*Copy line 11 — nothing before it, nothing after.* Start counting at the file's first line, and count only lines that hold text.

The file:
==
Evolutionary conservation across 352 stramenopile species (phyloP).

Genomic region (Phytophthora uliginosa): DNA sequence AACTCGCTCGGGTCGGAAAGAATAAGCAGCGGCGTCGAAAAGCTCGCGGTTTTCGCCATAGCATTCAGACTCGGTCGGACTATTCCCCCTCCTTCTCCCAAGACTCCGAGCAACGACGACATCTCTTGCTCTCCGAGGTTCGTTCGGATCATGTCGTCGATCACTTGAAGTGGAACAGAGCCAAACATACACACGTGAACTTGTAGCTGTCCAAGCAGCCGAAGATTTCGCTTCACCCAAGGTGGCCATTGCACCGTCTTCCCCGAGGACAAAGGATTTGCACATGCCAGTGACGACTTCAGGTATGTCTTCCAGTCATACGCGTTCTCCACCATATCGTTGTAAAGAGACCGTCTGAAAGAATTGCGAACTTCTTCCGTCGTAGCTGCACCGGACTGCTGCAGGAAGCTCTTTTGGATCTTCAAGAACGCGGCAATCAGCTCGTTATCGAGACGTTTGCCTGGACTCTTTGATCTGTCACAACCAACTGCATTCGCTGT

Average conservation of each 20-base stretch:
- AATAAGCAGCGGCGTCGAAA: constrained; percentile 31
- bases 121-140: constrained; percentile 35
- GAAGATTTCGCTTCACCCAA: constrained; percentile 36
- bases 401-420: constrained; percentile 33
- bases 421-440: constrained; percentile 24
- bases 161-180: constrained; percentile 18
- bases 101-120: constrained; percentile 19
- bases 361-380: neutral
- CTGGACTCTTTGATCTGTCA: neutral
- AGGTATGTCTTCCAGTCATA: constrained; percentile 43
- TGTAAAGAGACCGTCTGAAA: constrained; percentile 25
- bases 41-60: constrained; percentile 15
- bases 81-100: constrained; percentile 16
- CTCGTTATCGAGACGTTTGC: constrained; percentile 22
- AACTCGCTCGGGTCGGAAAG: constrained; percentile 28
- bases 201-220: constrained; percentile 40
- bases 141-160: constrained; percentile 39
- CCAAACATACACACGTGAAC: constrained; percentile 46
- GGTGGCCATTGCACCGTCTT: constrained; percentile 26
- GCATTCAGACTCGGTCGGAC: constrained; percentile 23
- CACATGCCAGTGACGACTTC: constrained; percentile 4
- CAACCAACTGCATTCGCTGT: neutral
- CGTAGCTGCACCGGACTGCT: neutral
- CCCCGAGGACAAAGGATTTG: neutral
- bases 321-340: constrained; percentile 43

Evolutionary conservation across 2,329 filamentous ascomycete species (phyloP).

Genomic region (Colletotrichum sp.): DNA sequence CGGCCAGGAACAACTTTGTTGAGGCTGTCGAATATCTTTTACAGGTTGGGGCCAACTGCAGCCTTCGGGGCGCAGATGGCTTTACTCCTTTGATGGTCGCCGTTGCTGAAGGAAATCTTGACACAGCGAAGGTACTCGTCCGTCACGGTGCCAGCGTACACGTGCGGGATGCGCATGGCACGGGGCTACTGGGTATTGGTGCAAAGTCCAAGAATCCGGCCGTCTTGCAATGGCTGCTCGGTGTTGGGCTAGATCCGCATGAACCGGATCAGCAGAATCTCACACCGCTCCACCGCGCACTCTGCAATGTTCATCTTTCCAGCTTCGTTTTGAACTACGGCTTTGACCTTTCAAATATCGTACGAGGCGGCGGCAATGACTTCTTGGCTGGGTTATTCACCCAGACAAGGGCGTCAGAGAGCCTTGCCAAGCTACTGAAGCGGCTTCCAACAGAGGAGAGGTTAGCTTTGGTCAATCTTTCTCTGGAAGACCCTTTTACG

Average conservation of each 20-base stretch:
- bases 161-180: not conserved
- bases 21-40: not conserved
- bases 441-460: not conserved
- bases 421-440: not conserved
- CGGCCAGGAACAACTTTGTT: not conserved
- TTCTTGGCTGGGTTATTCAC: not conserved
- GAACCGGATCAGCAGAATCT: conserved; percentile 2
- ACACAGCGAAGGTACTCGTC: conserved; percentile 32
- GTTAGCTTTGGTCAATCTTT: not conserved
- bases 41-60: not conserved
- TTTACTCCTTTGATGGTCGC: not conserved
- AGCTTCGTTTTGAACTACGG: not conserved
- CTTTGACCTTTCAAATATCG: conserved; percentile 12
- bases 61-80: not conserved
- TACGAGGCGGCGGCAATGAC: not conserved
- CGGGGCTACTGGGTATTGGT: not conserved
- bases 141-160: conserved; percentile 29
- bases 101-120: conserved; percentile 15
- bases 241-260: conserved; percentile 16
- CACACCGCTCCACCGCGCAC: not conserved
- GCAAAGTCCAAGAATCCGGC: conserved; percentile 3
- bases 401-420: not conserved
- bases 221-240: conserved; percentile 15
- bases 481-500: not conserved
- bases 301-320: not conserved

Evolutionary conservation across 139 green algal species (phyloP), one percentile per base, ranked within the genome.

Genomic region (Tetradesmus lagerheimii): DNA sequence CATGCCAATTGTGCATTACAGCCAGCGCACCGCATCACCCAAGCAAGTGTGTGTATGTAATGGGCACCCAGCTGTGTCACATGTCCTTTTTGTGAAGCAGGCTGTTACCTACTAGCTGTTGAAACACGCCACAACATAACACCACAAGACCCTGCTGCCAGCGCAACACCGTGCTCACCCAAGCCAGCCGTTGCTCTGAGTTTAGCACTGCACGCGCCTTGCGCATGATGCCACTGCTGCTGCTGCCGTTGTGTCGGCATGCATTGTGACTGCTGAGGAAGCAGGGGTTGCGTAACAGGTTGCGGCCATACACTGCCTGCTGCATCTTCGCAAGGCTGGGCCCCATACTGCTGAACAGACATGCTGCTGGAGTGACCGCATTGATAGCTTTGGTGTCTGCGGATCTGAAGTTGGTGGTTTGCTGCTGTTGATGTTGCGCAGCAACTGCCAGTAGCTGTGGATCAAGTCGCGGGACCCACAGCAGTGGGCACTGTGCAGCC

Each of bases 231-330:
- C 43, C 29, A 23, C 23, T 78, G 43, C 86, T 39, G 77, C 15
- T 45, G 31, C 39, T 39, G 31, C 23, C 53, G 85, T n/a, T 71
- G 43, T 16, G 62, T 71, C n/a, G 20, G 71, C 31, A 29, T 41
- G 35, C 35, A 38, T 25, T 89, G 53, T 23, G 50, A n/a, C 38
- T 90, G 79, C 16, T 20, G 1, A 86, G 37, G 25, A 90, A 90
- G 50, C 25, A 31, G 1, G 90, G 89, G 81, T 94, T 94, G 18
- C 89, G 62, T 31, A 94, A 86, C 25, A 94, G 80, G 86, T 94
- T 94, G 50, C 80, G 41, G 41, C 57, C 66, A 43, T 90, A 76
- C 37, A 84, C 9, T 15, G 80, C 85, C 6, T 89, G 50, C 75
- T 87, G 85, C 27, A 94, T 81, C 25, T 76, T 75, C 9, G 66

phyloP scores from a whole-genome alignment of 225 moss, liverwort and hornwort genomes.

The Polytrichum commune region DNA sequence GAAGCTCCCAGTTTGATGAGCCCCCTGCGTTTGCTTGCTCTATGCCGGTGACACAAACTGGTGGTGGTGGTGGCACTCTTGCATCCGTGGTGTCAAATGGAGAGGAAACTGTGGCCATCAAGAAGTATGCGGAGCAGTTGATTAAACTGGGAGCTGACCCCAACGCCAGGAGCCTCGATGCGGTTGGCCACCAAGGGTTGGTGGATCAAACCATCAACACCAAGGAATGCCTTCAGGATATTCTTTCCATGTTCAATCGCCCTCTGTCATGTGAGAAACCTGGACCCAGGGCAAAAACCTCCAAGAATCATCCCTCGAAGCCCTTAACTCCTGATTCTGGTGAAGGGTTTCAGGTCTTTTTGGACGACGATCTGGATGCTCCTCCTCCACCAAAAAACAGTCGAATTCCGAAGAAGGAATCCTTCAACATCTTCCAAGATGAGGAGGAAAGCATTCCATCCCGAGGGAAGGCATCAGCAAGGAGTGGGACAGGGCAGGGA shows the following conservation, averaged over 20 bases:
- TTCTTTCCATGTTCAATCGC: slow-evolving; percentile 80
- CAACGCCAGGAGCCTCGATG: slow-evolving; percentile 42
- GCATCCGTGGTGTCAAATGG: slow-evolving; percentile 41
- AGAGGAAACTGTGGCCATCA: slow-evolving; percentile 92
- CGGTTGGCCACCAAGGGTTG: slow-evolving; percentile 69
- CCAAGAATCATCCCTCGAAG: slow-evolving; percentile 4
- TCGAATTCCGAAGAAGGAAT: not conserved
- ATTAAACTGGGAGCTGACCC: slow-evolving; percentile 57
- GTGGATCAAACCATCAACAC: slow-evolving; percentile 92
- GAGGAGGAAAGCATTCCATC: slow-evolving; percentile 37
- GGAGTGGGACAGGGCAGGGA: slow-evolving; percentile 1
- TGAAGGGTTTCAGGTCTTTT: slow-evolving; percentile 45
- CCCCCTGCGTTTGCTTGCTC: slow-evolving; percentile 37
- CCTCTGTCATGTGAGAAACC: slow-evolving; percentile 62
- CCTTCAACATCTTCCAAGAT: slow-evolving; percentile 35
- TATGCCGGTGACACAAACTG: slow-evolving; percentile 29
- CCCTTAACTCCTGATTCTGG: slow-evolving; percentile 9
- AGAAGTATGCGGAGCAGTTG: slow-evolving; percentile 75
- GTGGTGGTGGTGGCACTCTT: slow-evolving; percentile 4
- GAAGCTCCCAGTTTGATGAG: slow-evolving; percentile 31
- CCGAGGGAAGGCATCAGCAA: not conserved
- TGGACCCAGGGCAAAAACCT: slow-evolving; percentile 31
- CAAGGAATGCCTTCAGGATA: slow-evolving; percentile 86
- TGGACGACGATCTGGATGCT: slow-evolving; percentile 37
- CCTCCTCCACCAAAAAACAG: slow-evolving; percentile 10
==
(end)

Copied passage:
- bases 361-380: neutral